WARNING: SPOILERS for both Waterdeep: Dragon Heist the module in general and the story arc for this campaign in particular. If you just want to follow along the campaign but don’t want to have the plot spoiled for you, read no further.
I sometimes listen to podcasts that have a warning “Adult language is used, because we’re all adults.” I feel like we should slap a warning on this podcast. “Warning, this podcast is full of adolescent humor, because we all talk and think like 13 year olds.” 🙂
Well, this episode was kind of a doozy! The adventurers finished the Sea Maiden’s Faire and found out that Drex’s Greatsword, Rhyrika had awakened as part of the fight against the Nimblewright. I had already set the condition for Rhyrika to awaken as Drex defeating a CR 3 or higher creature that had injured one of his friends. The mechanism for Vestiges (powerful magic items that can level up with the characters) are given in the Tal’Dorei Campaign Setting book by Matthew Mercer. Rhyrika was given to Drex after he completed the Worst Memory challenge in the Special Episode: Echoes of the Past. Basically, I really wanted to give an Instrument of the Bards to Dalia, but when I looked at even the most basic Instruments of the Bards, they were way too powerful for 2nd level characters. So, I made the Lute of Escayere using the Vestige mechanics. I then realized that I couldn’t give this super cool Vestige to Dalia and give Drex a crummy +1 Broadsword so I went about making Vestiges for each of them giving them similar powers to the Instrument of the Bards. It’s all probably terribly broken and overpowered, but the nice thing about this campaign is that many of the things they go up against are such that even if they are broken and overpowered it won’t make a big difference. No sword is going to save them if they go crazy and decide to attack The Xanathar before they are level 8 or so.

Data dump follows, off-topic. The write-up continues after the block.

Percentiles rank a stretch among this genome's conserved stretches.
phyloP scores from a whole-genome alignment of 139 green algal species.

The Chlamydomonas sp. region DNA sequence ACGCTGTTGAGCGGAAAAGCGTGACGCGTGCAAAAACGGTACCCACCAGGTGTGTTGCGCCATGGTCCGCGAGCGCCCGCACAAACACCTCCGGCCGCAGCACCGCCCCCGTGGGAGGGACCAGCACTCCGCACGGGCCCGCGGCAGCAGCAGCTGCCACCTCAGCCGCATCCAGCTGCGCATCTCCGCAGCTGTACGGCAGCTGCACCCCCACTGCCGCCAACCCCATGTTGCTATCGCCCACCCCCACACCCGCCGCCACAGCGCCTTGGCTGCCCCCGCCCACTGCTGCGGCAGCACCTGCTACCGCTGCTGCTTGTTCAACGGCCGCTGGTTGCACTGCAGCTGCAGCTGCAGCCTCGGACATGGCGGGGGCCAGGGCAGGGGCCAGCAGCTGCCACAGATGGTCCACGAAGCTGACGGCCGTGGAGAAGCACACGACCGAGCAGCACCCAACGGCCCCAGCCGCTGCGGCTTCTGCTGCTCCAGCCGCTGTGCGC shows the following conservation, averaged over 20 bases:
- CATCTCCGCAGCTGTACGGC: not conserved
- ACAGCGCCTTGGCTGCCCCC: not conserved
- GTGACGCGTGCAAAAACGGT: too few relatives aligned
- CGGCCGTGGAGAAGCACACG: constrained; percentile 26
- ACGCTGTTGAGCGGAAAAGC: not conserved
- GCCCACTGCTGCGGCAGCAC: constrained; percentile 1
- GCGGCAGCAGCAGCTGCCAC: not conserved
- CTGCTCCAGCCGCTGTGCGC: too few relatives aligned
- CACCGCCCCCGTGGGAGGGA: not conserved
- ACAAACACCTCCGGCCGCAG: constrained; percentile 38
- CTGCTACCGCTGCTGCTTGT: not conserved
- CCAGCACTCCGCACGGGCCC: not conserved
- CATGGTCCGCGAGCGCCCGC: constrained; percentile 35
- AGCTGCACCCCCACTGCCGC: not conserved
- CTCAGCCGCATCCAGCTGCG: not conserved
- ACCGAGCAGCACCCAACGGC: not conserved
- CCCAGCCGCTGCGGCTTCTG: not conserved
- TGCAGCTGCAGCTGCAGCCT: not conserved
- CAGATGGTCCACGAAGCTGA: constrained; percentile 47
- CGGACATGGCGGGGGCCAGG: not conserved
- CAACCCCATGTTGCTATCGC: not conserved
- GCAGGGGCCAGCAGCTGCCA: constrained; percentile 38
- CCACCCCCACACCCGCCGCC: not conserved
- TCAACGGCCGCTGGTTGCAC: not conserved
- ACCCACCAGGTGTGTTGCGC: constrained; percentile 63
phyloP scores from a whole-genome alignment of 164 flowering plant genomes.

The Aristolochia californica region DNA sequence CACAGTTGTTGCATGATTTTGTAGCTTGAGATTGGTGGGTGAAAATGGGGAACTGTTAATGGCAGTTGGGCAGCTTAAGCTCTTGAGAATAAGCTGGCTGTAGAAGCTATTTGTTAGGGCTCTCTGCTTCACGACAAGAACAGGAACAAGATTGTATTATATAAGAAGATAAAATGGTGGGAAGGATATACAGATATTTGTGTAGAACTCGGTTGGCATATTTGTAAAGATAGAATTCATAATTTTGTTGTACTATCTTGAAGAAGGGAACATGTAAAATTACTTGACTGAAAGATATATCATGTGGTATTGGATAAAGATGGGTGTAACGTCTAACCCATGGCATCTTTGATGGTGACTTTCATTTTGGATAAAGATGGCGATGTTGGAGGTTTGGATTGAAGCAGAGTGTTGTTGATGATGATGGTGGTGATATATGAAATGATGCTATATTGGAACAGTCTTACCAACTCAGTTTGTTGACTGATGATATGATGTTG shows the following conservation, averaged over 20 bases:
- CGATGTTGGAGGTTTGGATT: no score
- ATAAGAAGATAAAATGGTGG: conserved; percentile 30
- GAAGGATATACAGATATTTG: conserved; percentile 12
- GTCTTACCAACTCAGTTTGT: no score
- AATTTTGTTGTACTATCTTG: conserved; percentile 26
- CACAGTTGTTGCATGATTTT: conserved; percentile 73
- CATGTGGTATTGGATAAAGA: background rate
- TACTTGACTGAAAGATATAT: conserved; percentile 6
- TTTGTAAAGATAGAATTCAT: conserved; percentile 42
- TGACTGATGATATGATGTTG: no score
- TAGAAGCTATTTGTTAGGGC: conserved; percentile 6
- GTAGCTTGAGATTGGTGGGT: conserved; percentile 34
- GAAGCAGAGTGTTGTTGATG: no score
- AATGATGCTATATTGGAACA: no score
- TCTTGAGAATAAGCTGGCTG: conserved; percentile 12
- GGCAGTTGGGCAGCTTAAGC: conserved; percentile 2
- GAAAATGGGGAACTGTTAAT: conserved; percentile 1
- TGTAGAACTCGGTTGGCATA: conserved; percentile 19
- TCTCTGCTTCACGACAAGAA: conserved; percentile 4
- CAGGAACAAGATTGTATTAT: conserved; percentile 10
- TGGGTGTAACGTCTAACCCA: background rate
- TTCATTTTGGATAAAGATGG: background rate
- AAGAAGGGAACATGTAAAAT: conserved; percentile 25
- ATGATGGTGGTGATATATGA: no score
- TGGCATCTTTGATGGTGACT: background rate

They also came across Madame Ursula Underhill, a friendly halfling fortune teller. Madame Ursula is (of course) actually a Hag and a pretty canny one at that. She has attached herself to the Sea Maidens Faire as a good cover for her general hijinks in fortune telling and trinket trading. I’m not sure if the party picked up on it, but even Jarlaxle seems a bit frightened by her, choosing not to chase her off for fear of raising her ire. If the leader of Bregan D’Aerthe is afraid of this little old hag, I wonder what the Backdoor Bandits have gotten themselves into, especially Kyva, trading a lock of her hair!
You can purchase the Taroka Deck out of The Curse of Strahd module on Roll20, but you’re probably going to want to just buy the whole module because of course you will get around to playing it someday. A lot of people think it is the best D&D module ever! Using the Taroka deck, doing a reading is pretty straightforward. The deck comes with an explanation of each card that you can read off when you deal it. I used a modified Celtic Cross layout explained here. You’ll notice that some of the wording was read verbatim from that site. I stopped with the 6th card as the future “That which lays before you.” Because, well the readings already take too long. It is tempting to cut out more cards, but honestly unless you stack the deck you need a good 6 cards. You could draw 2-3 cards that are completely irrelevant to the character’s backstory and then that’s a really bad reading. As it is, I dealt 6 cards randomly to myself and then chose the order in which to lay the cards down.